The Plenary session finished with a superb presentation by the Academy's own Donald Mutti who used the myopia control literature as a specific c example of how the Cochrane Project can help bring today's research to tomorrow's practice.

The Awards Lectures were quite stunning in their implications for future eye care as well as highlighting the advances in our understanding of vision and vision function over the last 3 decades!

The Charles F. Prentice Medal Lecturer, Clifton Schor, OD, PhD, FAAO, provided an impressive account of his fascinating path of discovery in binocular vision. In particular he focused on the topic of motor plasticity and its relation to orthoptics. His lecture gave us an example of an application of motor plasticity to presbyopia and orthoptics; but its much broader focus was intended to show the opportunities to expand the scope of orthoptics. The Glenn A Fry, AOF, Award lecture was given by internationally-renowned researcher, Laura Frishman MS, PhD, FAAO. Laura gave a wonderful account of the advances, particularly in her laboratory, of our expanded understanding of the electrical circuitry and function of the retina and its clinical implications.

As usual the Hirsch Symposium traced out new frontiers in clinical care that have come from research discoveries. It focused on “The Bionic Eye: Posterior Segment-New Therapies.” The session featured a series of talks from leaders in the development of retinal implants, tests to evaluate retinal function in implanted retinas, and genetic approaches to saving or restoring vision in degenerating eyes. This was a logical follow up to last years symposium on the Bionic Eye which focused on anterior segment implants for the cornea and crystalline lens accommodation functions. The Symposium jointly sponsored by ARVO and the Academy (“Assessing the structure and function of the visual system using novel imaging technologies”) provided quite breathtaking insights for the many clinicians who attended. In the session dedicated to new imaging techniques, attendees were treated to nine excellent presentations of the latest in optical coherence tomography resolution, adaptive optics and scanning laser ophthalmoscope combinations, in vivo measures of lens accommodation by imaging, and cortical imaging by functional magnetic resonance.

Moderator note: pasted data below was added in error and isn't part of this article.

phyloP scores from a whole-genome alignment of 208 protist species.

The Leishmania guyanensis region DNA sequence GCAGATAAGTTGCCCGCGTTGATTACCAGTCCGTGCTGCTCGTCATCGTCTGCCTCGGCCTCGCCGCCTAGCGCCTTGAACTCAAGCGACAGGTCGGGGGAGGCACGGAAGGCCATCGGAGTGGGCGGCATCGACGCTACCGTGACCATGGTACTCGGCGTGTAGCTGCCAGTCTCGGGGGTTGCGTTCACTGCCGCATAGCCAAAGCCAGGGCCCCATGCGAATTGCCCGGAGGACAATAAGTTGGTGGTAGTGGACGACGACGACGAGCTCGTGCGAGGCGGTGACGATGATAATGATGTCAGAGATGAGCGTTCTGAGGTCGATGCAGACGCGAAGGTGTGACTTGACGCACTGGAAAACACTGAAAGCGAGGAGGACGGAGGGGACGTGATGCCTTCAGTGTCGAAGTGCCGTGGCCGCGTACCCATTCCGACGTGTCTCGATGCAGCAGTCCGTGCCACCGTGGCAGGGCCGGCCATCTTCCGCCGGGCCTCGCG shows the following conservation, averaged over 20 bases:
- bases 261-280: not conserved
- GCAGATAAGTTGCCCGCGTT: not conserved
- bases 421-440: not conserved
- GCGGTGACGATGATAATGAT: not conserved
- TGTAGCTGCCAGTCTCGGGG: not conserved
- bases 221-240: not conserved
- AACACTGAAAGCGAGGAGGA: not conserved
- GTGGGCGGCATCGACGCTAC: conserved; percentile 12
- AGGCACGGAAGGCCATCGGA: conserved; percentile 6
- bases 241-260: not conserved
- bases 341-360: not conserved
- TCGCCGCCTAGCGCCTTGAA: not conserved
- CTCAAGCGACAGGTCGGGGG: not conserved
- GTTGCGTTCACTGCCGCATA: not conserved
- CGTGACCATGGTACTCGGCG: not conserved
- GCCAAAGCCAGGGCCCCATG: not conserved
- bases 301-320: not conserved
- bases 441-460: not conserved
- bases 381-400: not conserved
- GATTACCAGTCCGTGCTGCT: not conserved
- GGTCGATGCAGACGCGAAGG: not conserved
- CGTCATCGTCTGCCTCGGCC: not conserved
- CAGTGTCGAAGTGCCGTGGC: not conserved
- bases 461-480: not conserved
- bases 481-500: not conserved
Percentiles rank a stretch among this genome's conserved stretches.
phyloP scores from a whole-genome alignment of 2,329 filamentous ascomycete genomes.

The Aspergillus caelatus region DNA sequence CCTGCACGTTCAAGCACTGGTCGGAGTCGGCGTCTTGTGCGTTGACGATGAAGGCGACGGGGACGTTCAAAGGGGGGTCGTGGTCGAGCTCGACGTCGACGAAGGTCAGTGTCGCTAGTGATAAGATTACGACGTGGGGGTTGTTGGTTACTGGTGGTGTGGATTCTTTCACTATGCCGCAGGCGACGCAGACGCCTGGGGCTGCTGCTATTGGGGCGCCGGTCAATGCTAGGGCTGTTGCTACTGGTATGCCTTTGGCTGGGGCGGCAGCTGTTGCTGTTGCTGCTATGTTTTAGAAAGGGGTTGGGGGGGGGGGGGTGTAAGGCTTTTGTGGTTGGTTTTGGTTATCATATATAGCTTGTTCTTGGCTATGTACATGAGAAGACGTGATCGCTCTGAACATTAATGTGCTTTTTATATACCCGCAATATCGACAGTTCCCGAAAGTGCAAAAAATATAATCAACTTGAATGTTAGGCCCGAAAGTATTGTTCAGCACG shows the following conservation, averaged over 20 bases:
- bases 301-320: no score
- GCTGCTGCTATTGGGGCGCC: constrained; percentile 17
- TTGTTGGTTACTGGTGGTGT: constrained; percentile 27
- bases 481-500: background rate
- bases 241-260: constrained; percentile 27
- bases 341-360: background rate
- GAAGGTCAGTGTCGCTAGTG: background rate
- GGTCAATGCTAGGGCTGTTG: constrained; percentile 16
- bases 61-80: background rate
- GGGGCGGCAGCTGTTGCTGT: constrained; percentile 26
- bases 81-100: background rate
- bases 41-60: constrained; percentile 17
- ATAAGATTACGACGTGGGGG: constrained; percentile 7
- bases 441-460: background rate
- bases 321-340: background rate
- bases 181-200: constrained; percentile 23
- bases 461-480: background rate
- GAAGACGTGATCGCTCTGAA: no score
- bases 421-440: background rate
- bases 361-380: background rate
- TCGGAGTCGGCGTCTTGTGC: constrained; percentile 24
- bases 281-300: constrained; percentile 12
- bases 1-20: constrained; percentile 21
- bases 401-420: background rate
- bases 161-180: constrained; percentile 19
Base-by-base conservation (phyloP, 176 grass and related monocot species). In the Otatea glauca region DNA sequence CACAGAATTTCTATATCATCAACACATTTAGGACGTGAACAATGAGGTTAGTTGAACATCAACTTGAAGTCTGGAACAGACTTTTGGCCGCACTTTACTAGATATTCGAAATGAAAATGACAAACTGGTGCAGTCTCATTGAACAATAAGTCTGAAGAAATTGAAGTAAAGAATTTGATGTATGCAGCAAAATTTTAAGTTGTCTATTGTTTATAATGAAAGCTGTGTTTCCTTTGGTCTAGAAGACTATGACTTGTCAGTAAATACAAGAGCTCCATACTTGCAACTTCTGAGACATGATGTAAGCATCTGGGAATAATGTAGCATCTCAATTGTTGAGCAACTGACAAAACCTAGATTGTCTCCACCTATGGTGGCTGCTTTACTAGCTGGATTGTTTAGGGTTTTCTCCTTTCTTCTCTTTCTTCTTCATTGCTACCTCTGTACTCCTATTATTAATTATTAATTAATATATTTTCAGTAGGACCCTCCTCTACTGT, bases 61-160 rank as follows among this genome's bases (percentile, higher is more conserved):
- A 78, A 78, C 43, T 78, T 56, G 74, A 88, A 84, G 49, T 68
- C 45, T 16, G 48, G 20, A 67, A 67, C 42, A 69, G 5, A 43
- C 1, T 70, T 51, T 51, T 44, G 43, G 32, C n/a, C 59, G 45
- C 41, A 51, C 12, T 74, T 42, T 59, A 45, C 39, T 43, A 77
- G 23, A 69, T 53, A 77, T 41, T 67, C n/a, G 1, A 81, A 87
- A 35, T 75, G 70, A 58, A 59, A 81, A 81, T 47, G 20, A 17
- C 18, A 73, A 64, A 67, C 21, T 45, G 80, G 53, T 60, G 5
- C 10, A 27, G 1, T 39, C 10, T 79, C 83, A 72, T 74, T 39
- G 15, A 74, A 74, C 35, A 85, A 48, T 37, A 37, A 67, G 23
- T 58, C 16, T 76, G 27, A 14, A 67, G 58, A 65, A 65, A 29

For a third consecutive year this Journal presented a Continuing Education Course (“Glaucoma: OVS Presents-Discovery to Eye Care”) that brought eight world-renowned OVS authors together to focus specifically on the clinical implications of their own recently published research.

In short, attendees had 4 days of education-packed events and are no doubt looking forward to the 2009 annual meeting in Orlando Florida (November 11–14, 2009).

Anthony J. Adams

Berkeley, California

© 2008 American Academy of Optometry